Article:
When I moved to London, I pulled a tourist move and picked a flat on the edge of Notting Hill. It was within walking distance of several old London stand-bys: ten minutes to Hyde Park, fifteen to Kensington Palace or Portobello Road depending on the direction you were heading, and five from two different Zone 2 tube stations that could take you essentially anywhere else in the city your heart desired. About four months into my stay in this particular neighborhood, Gwyneth opened her first UK shopfront, a cosy three floor shop in a terraced building a ten minute walk down Westbourne Grove. In the most embarrassing way, something about this THRILLED me.

Maybe it’s because I was born in enviable proximity to several film-worthy locations myself (Orange County for life), or because I grew up in one of the most celebrity-saturated moments of modern culture – I don’t know why, but I am one of many that’s fascinated by peaking into the reality of famous people. In equal measure because of both Shakespeare in Love and Sliding Doors, Gwyneth Paltrow was a pale, willowy particular point at the start of that fascination. (It also didn’t hurt that Chris Martin wrote Fix You for her. She’s CLEARLY amazing.)

Years on, being so close to a place that GP most assuredly has spent some time (I told myself, at least), was more exciting than I was willing to admit. I started parking myself at the bougie, farm-fed-organics grocery three doors down from the shop, writing at the tiny coffee bar seats they provided while I sipped a £4 mint tea and watched young mothers roll by with strollers that legitimately cost three times my monthly rent. I breathed in that West London air and envisioned myself blending right in.

I would, for lots of self-inflicted reasons, never truly blend into that West London, GOOP environment, and I’m a neat six-figure salary away from ever being able to purchase even one item from any rec list Gwyneth puts together. I don’t even like or want to live that clean granola lifestyle she exhibits, and really, she is SUPER ANNOYING. But why, then, do I still like her so much, with borderline reverence? She embodies so much of what’s irritating in the world, a level of inaccessibility and privilege that, 100% of the time, is downright staggering. That’s not even to touch on the nepotism factor, either. If she was even slightly more self-made, I’d bear her sufferance with a little more grace. But the older she gets, the more I see Blythe Danner every time she smiles, and I’m reminded far more now than when she was accepting her Oscar in 1999 that she had the luck of her birth on her side, and most of the world is not so lucky.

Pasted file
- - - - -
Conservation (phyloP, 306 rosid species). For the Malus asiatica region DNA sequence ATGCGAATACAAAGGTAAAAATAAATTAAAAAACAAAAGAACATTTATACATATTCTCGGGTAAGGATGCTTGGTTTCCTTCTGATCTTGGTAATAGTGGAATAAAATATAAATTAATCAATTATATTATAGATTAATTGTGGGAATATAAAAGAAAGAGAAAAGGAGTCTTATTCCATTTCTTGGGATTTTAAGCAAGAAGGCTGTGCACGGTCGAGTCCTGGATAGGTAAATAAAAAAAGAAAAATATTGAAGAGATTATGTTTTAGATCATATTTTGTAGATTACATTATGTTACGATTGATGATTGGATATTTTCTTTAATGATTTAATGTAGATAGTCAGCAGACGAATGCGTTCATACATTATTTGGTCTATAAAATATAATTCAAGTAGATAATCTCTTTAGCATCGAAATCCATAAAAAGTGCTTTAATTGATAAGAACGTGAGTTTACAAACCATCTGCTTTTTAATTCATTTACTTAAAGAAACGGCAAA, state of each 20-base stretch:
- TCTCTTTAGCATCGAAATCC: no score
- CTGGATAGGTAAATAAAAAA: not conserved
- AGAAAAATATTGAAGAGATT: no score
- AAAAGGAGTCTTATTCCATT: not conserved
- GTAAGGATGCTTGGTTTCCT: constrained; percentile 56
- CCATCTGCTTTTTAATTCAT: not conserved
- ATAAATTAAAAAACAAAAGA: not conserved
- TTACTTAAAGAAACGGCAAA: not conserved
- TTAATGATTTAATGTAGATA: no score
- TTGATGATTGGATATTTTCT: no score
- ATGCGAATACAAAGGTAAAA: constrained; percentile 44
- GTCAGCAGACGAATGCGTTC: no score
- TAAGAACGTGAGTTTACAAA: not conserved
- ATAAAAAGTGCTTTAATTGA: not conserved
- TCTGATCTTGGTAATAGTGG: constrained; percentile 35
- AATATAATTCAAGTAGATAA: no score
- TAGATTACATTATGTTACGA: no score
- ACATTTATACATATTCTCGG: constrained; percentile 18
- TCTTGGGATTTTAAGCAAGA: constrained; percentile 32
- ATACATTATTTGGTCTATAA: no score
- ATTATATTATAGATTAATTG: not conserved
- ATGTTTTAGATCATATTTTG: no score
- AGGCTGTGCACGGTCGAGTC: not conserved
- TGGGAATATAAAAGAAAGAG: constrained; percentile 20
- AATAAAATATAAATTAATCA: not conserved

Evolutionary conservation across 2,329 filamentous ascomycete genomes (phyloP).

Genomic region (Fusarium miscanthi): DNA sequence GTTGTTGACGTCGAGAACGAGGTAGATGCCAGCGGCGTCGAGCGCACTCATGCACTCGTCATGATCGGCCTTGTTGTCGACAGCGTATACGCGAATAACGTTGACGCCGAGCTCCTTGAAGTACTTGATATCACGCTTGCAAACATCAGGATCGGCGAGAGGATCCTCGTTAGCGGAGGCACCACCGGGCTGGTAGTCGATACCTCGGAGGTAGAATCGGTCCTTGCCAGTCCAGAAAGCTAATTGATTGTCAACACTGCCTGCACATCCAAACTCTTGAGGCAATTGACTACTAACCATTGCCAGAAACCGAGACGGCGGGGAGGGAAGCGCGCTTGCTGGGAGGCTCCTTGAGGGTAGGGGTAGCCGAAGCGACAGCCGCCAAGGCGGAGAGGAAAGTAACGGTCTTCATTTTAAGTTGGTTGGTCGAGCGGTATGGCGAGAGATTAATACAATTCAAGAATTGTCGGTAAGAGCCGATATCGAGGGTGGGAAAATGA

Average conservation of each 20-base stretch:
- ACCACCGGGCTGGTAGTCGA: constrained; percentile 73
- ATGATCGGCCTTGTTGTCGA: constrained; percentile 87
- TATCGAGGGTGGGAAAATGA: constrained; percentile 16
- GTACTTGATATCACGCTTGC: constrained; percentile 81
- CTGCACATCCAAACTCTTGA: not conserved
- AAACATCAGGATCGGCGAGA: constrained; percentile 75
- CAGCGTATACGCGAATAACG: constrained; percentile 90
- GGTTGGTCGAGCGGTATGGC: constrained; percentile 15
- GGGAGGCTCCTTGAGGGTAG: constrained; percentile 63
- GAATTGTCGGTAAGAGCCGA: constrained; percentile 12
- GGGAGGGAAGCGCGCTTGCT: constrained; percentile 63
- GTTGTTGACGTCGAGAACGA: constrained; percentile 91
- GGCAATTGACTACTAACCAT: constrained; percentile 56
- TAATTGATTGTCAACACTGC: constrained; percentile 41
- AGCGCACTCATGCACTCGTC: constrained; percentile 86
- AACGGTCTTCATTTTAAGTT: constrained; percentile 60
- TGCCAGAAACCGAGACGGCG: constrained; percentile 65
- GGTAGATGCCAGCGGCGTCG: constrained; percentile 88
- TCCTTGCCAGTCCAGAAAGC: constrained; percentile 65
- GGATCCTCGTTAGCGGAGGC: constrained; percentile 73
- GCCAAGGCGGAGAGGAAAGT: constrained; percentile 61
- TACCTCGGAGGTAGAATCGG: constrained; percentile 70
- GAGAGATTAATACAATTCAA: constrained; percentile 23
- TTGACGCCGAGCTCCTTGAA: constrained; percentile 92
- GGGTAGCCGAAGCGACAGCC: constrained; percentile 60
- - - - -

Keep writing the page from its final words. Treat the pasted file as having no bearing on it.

That lifestyle, though! Those retreats and cotton bathrobes and slick skincare routines, the girl trips to the Maldives and the ability (and audacity to encourage us) to maintain her own multi-million-dollar London home while her husband does the same. When it should be excruciating, her ability to talk about these things like the only barrier between us and them is a lifestyle choice, makes it incongruously appealing. It creates an illusion of accessibility that is just not true. What I have had to come to terms with – and I’m trying to push back against it – is that clearly, this is a flavor of Kool Aid I enjoy sipping on. From my own distant lifestyle, where even the smallest purchase from a GOOP shop would require advance savings spread across three paychecks, I have to admit I do enjoy it.

…I must, right? Otherwise the habit would have died off long ago. Even though I know it’s not the most healthy dichotomy, this digestible sort of masochism is so widely accepted and encouraged by social media that I just don’t even try to fight it anymore. It’s how we can hate influencers but follow them, enabling their entire lifestyle and berating their existence in the same breath. Where it matters, I’ve decided, is where you draw the line. Sure, it’s not the most healthy dichotomy – but is it the least healthy? Not really. I’m not actually even spending any money on the ridiculous products this woman saintly touts, so the only measurable loss is my own energy, which doubtlessly could be better spent elsewhere. But it’s a relative “better spent”.

My strange love/hate of GP isn’t hurting anyone, and when I take a deeper look at it, I find it’s just reflective of my greater desire to be more effortlessly luxurious. Or, at least, to have the ability to exude such an aesthetic. Because the truth is, I’m sure she’s trying. I am DEF-initely trying. We all are, and that’s why we follow and revere these people that seem like they aren’t. The real dream is not having to try, and that’s a helluva lot easier to achieve with lots of money.

Instead of actively trying to emulate her lifestyle, instead of ever even considering attempting channeling my inner Gwyneth, my aim is to have my own version. Everyone should have their own GOOP, the sense of self-assurance that people in her position resonate with from birth. Just because yours doesn’t come with that five star lifestyle and a shop with an average transaction value of $700 doesn’t make it any less valuable. It’s just a different (and probably better) aesthetic.

That’s what I tell myself anyway, sitting in my absolute temporary luxury, because cutting Viola de Lesseps and Fix You out of my life is an unattractive prospect. After all, on the one hand, I’ve literally got a tattoo of a quote from Shakespeare in Love. It hardly makes sense if with the other I’m giving its Oscar-winning actress the finger.

Lot 432